Black Boxes to be Mandatory in 2014

Dec 27

Come one, come all! The year 2014 is bringing in a “new” proposal: event data recorders (a.k.a. black boxes or EDRs) are to be put in all car models manufactured after September 1, 2014.

To some, this may come as a big surprise. After all, these black boxes alarm those who appreciate their privacy! As of right now, these little monitors (that were originally used in airplanes and for investigators to determine what led to a car crash) collect data about the vehicle’s speed, whether or not brakes were stomped on or pressed at all, car forces at the moment of impact, the timing of the air bag deployment/air bag readiness, if the driver was wearing a seat belt or not, and information about the state of the engine throttle.

People who are worried about this new proposal are concerned about what these monitors have the potential to record. Horace Cooper of the National Center for Public Policy Analysis states, “EDRs not only provide details necessary for accident investigation, they can also track travel records, passenger usage, cell phone use and other private data—who you visit, what you weigh, how often you call your mother and more is captured by these devices.”

After reading a quote like this, it might make you rethink about the greatness of these black boxes. Sure, according to Transportation Secretary Ray LaHood these data recorders will be wonderful—“By understanding how drivers respond in a crash and whether key safety systems operate properly, NHTSA and automakers can make our vehicles and our roadways safer. This proposal will give us the critical insight and information we need to save more lives.” The reason NHTSA (National Highway Traffic Safety Administration) and the Obama Administration support this want for black boxes is understood, but if anyone has ever read the book 1984 by George Orwell or even watched the movie Eagle Eye, you can also understand the consumers’ want for privacy; “Big Brother,” if you will, can be a frightening topic!

Another thing that not too many people know (or previously knew) is that 96 percent of cars manufactured with the model year 2013 have already been equipped with these event data recorders (this is where we can see that this proposal isn’t such a huge surprise anymore). Chances are there was something said in the fine lines when buying these cars, but in all honesty, I doubt that most people were aware their brand new car contained a black box or something that recorded all of their actions. Take Lt. Gov. Timothy Murray of Massachusetts, for example. He crashed a government-owned car and originally told the police he was not speeding at the time of the collision and was also wearing a seat belt. Now, there isn’t anything currently proclaiming that he was being untruthful about wearing his seat belt, but the EDR showed the police that yes, he was speeding. The good news about Murray is that according to Scott Ferson, one of the spokesmen for the lieutenant governor’s campaign, Murray did not dispute any of the charges that were against him, paid his fine of $555 in full and also paid for the car that he crashed.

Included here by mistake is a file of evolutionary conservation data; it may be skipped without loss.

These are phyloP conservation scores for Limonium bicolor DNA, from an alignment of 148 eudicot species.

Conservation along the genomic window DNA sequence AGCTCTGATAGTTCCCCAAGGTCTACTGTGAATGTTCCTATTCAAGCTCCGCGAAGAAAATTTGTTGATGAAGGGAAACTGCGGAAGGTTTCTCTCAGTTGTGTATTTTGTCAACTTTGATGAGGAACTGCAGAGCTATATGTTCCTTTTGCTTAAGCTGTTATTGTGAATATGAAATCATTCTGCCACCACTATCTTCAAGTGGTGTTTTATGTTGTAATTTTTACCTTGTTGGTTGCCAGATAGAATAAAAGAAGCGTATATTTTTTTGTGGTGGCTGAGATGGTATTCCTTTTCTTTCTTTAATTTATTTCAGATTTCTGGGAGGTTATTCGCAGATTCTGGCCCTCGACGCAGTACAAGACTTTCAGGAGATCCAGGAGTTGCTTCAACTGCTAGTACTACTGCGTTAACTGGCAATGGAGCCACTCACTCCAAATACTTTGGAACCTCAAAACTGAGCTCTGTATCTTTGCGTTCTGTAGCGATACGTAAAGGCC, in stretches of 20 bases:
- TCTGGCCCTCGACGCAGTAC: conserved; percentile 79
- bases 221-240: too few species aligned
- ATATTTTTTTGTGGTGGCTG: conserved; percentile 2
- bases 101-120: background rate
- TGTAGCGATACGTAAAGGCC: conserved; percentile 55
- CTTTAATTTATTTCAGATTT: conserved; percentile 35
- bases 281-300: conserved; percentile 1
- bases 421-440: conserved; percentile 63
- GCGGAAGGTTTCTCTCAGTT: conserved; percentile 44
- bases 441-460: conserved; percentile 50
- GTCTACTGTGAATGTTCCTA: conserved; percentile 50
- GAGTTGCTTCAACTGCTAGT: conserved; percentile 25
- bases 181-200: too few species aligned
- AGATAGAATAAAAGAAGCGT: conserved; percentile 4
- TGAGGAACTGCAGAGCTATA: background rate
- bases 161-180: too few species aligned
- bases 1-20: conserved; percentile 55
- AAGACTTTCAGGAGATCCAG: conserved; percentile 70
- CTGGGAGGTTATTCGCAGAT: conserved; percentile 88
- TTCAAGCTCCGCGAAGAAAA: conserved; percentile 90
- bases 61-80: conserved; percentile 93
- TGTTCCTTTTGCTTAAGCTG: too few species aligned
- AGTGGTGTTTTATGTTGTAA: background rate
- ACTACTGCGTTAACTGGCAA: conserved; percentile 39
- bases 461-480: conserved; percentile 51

Sure, this “new” wave of black boxes seems to be keeping honest people honest (as it did with the lieutenant governor), but they are already in over 90% of all makes and models. If all cars by the end of 2014 are required to have these event data recorders, it will take away that much more of the privacy in Americas. Again, it’s not what they do now, but it’s what they have the capability and potential of doing. We watch all these movies about how terrifying the world can be in the future. Even if you have seen Pixar’s WALL-E, you are able to see how the world is overrun by robots; people are on the backburner. No, I don’t believe that EDRs are solely going to change our world by putting them in the remaining percentage, but it is just something to think about.

If and when this new proposal is passed, the only requirement I believe concerned consumers would like to see is that these black boxes will be used solely for their intentions and nothing more. The privacy of American citizens should be preserved.

“The consequences of every act are included in the act itself.” George Orwell, 1984

One comment

  1. Red Green /

    You can trust me, I really am with the goverment!

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